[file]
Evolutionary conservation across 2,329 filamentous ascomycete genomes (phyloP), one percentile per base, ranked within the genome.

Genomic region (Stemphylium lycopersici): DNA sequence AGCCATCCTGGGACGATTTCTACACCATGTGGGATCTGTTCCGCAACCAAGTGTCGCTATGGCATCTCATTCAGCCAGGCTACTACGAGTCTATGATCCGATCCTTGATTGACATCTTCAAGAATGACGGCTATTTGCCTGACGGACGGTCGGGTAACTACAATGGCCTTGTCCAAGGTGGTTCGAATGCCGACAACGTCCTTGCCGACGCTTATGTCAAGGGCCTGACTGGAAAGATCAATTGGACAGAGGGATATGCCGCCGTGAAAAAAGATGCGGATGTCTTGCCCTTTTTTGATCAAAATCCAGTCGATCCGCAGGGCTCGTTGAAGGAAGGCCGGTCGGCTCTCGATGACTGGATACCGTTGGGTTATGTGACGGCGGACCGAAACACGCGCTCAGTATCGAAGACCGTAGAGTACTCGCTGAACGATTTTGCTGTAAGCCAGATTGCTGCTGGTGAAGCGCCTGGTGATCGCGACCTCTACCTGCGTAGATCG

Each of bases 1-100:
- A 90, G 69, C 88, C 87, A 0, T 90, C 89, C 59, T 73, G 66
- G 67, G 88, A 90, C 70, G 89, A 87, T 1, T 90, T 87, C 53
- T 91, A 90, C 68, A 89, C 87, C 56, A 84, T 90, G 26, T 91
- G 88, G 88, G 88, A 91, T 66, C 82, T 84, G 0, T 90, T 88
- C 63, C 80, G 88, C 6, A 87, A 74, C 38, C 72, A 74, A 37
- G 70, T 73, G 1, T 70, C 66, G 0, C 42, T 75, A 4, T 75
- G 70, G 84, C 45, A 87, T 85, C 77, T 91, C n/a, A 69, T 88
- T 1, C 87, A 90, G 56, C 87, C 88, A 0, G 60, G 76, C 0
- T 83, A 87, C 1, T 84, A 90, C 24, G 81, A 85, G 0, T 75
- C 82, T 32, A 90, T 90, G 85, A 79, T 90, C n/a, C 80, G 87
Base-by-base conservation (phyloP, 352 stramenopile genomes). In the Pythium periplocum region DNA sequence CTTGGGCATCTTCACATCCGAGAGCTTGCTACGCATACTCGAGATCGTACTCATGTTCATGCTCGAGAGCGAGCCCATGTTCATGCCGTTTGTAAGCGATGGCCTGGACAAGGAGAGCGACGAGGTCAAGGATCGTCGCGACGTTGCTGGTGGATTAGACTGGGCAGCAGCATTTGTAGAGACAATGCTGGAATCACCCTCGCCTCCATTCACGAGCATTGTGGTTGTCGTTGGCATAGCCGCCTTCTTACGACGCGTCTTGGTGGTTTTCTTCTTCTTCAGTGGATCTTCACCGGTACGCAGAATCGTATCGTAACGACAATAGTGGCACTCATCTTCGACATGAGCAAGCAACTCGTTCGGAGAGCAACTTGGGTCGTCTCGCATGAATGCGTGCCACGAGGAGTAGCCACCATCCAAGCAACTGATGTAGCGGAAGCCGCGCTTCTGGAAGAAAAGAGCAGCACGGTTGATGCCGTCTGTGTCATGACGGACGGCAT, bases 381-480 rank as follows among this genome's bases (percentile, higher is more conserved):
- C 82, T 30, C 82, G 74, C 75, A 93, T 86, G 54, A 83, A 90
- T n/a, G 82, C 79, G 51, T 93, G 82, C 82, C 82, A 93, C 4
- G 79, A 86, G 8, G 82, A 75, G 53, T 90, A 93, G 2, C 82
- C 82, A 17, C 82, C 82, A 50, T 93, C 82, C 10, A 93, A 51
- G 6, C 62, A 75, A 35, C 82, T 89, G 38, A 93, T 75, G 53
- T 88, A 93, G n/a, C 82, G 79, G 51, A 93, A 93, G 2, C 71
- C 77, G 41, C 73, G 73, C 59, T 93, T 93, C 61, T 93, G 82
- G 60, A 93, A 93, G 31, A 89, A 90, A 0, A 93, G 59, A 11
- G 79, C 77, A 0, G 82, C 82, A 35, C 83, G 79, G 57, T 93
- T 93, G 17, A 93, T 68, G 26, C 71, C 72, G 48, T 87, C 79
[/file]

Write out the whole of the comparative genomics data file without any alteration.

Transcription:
Evolutionary conservation across 2,329 filamentous ascomycete genomes (phyloP), one percentile per base, ranked within the genome.

Genomic region (Stemphylium lycopersici): DNA sequence AGCCATCCTGGGACGATTTCTACACCATGTGGGATCTGTTCCGCAACCAAGTGTCGCTATGGCATCTCATTCAGCCAGGCTACTACGAGTCTATGATCCGATCCTTGATTGACATCTTCAAGAATGACGGCTATTTGCCTGACGGACGGTCGGGTAACTACAATGGCCTTGTCCAAGGTGGTTCGAATGCCGACAACGTCCTTGCCGACGCTTATGTCAAGGGCCTGACTGGAAAGATCAATTGGACAGAGGGATATGCCGCCGTGAAAAAAGATGCGGATGTCTTGCCCTTTTTTGATCAAAATCCAGTCGATCCGCAGGGCTCGTTGAAGGAAGGCCGGTCGGCTCTCGATGACTGGATACCGTTGGGTTATGTGACGGCGGACCGAAACACGCGCTCAGTATCGAAGACCGTAGAGTACTCGCTGAACGATTTTGCTGTAAGCCAGATTGCTGCTGGTGAAGCGCCTGGTGATCGCGACCTCTACCTGCGTAGATCG

Each of bases 1-100:
- A 90, G 69, C 88, C 87, A 0, T 90, C 89, C 59, T 73, G 66
- G 67, G 88, A 90, C 70, G 89, A 87, T 1, T 90, T 87, C 53
- T 91, A 90, C 68, A 89, C 87, C 56, A 84, T 90, G 26, T 91
- G 88, G 88, G 88, A 91, T 66, C 82, T 84, G 0, T 90, T 88
- C 63, C 80, G 88, C 6, A 87, A 74, C 38, C 72, A 74, A 37
- G 70, T 73, G 1, T 70, C 66, G 0, C 42, T 75, A 4, T 75
- G 70, G 84, C 45, A 87, T 85, C 77, T 91, C n/a, A 69, T 88
- T 1, C 87, A 90, G 56, C 87, C 88, A 0, G 60, G 76, C 0
- T 83, A 87, C 1, T 84, A 90, C 24, G 81, A 85, G 0, T 75
- C 82, T 32, A 90, T 90, G 85, A 79, T 90, C n/a, C 80, G 87
Base-by-base conservation (phyloP, 352 stramenopile genomes). In the Pythium periplocum region DNA sequence CTTGGGCATCTTCACATCCGAGAGCTTGCTACGCATACTCGAGATCGTACTCATGTTCATGCTCGAGAGCGAGCCCATGTTCATGCCGTTTGTAAGCGATGGCCTGGACAAGGAGAGCGACGAGGTCAAGGATCGTCGCGACGTTGCTGGTGGATTAGACTGGGCAGCAGCATTTGTAGAGACAATGCTGGAATCACCCTCGCCTCCATTCACGAGCATTGTGGTTGTCGTTGGCATAGCCGCCTTCTTACGACGCGTCTTGGTGGTTTTCTTCTTCTTCAGTGGATCTTCACCGGTACGCAGAATCGTATCGTAACGACAATAGTGGCACTCATCTTCGACATGAGCAAGCAACTCGTTCGGAGAGCAACTTGGGTCGTCTCGCATGAATGCGTGCCACGAGGAGTAGCCACCATCCAAGCAACTGATGTAGCGGAAGCCGCGCTTCTGGAAGAAAAGAGCAGCACGGTTGATGCCGTCTGTGTCATGACGGACGGCAT, bases 381-480 rank as follows among this genome's bases (percentile, higher is more conserved):
- C 82, T 30, C 82, G 74, C 75, A 93, T 86, G 54, A 83, A 90
- T n/a, G 82, C 79, G 51, T 93, G 82, C 82, C 82, A 93, C 4
- G 79, A 86, G 8, G 82, A 75, G 53, T 90, A 93, G 2, C 82
- C 82, A 17, C 82, C 82, A 50, T 93, C 82, C 10, A 93, A 51
- G 6, C 62, A 75, A 35, C 82, T 89, G 38, A 93, T 75, G 53
- T 88, A 93, G n/a, C 82, G 79, G 51, A 93, A 93, G 2, C 71
- C 77, G 41, C 73, G 73, C 59, T 93, T 93, C 61, T 93, G 82
- G 60, A 93, A 93, G 31, A 89, A 90, A 0, A 93, G 59, A 11
- G 79, C 77, A 0, G 82, C 82, A 35, C 83, G 79, G 57, T 93
- T 93, G 17, A 93, T 68, G 26, C 71, C 72, G 48, T 87, C 79